Thursday, 11 September 2014


It is always with a sense of trepidation that I await the arrival of a new series of Doctor Who. I cannot say I’m the biggest supporter of Steven Moffat’s vision of Who, and I tire of his apparent lack of direction as producer. But this time I was feeling a little more hopeful since a new Doctor was on the horizon, a Doctor played by an older gentleman once more. Not to say anything against either David Tennant or Matt Smith, since I have liked both of them in various different ways, but after last year’s output and eight years of young men in the role, it’s about time we had someone older play the part to shift the dynamics of the show and broaden the canvas once more.

Peter Capaldi does this in spades. There is much to like in Deep Breath, and there is a much to dislike. Unfortunately, for me, the dislike outweighs the like. Peter Capaldi is in the former category – he is like a (deep) breath of fresh air. From the moment he steps out of the TARDIS his presence dominates every scene, be it talking to a tramp or talking to a dinosaur, Capaldi excels. He brings a darker edge to the character, an anger that is mixed with a unique brand of charm. I can see him fast becoming one of my favourite Doctors.

Alas, that’s pretty much the best I can say about Deep Breath. The story itself was obvious, hampered by an over reliance on familiar elements in a misguided attempt to put viewers who came to the show since 2005 at ease. Capaldi, like Smith and Tennant, deserved an introductory story that was not bogged down in continuity, but one that simply relied on wiping the slate clean and setting up the new Doctor. Moffat proved he could do that with The Eleventh Hour, so why he decided to play it so safe with Capaldi is beyond me. Let the audience be unsure for a while, let them have their doubts, and let Capaldi win them over on his own merits. There was also too much attention drawn on the Doctor now looking old, even though Capaldi is no older than William Hartnell when he originated the role in 1963. It’s almost insulting the amount of references made to the Doctor’s (and by extension Capaldi) physical age. Certainly fifty-one years ago it may have seemed old, but this is 2014 and fifty-six is not that old at all. Beyond the age, there are the usual examples of Moffat contradicting previous episodes, something he’s done for the previous three episodes (all of which were written by Moffat himself), not least in the characterisation of Clara, a companion who seems to have no consistency in the way she is written. We are also once more treated to another appearance by the Paternoster Gang, who were fun as a one-off, but with each appearance their credibility is being stretched. Are we honestly supposed to accept that both Strax and Vastra are merely regarded as people with disfigurations in the 19th Century? Even in contemporary times that would be a stretch, since they are quite obviously not human, but over a hundred years ago? Fortunately, Strax continues to be a brilliantly comic character and lifts every scene he is in, it’s just such a shame that they continue to make a joke of the inter-species relationship between Jenny and Vastra (the latter of whom eats people!).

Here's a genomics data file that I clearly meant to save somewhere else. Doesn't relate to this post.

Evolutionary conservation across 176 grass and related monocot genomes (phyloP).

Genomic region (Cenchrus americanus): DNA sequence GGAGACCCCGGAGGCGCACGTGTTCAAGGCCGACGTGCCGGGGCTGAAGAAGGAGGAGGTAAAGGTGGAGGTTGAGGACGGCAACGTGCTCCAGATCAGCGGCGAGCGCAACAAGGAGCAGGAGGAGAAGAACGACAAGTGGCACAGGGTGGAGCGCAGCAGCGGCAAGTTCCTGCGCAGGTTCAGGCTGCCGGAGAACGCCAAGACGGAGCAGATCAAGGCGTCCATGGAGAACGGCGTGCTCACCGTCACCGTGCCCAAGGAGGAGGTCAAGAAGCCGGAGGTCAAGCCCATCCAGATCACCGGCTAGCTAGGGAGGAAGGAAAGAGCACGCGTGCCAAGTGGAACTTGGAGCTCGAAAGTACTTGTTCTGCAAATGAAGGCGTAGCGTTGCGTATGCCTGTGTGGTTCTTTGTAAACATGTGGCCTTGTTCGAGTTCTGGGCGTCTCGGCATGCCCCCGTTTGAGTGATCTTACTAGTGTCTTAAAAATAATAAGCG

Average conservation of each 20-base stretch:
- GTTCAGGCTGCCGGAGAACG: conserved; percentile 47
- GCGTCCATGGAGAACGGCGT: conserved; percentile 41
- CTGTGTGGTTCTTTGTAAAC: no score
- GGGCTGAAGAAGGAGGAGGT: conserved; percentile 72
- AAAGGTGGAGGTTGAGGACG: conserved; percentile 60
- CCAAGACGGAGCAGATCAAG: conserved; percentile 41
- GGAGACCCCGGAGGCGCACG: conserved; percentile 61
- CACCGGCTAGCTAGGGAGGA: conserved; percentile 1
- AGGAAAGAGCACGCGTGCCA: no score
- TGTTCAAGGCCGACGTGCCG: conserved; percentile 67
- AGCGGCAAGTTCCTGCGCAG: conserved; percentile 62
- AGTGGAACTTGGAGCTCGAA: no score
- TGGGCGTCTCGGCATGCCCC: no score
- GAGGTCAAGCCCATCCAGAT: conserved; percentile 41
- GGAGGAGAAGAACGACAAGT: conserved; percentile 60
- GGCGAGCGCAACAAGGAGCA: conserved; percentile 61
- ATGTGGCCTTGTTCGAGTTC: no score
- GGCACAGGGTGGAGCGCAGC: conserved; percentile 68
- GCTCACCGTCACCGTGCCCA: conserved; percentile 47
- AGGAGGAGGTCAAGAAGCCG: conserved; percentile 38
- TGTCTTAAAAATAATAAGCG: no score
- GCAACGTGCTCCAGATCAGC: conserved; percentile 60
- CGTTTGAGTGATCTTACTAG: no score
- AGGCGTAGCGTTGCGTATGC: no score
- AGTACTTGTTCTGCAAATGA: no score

One other thing I did love, and that’s the new title sequence and theme tune. I love the departure from the time tunnel effect in the title sequence, love the clock motif, and the new arrangement of the theme perfectly fits it. Top marks there.

Having watched this episode in the cinema, I at least have a positive experience to remember. It’s always fun to watch Doctor Who with over a hundred other fans (not that I do so regularly, of course), as there is a lot of laughs to be had by all the in-jokes within the script. And there were plenty of those in Deep Breath. Alas, jokes and spectacle are not enough to hide what is at best a very mediocre script full of the most absurd instances of ‘suspension of belief’ ever witnessed in Who.

Still. Peter Capaldi is pretty damn good, and will become an amazing Doctor once he finds his hook.

Andy Frankham-Allen

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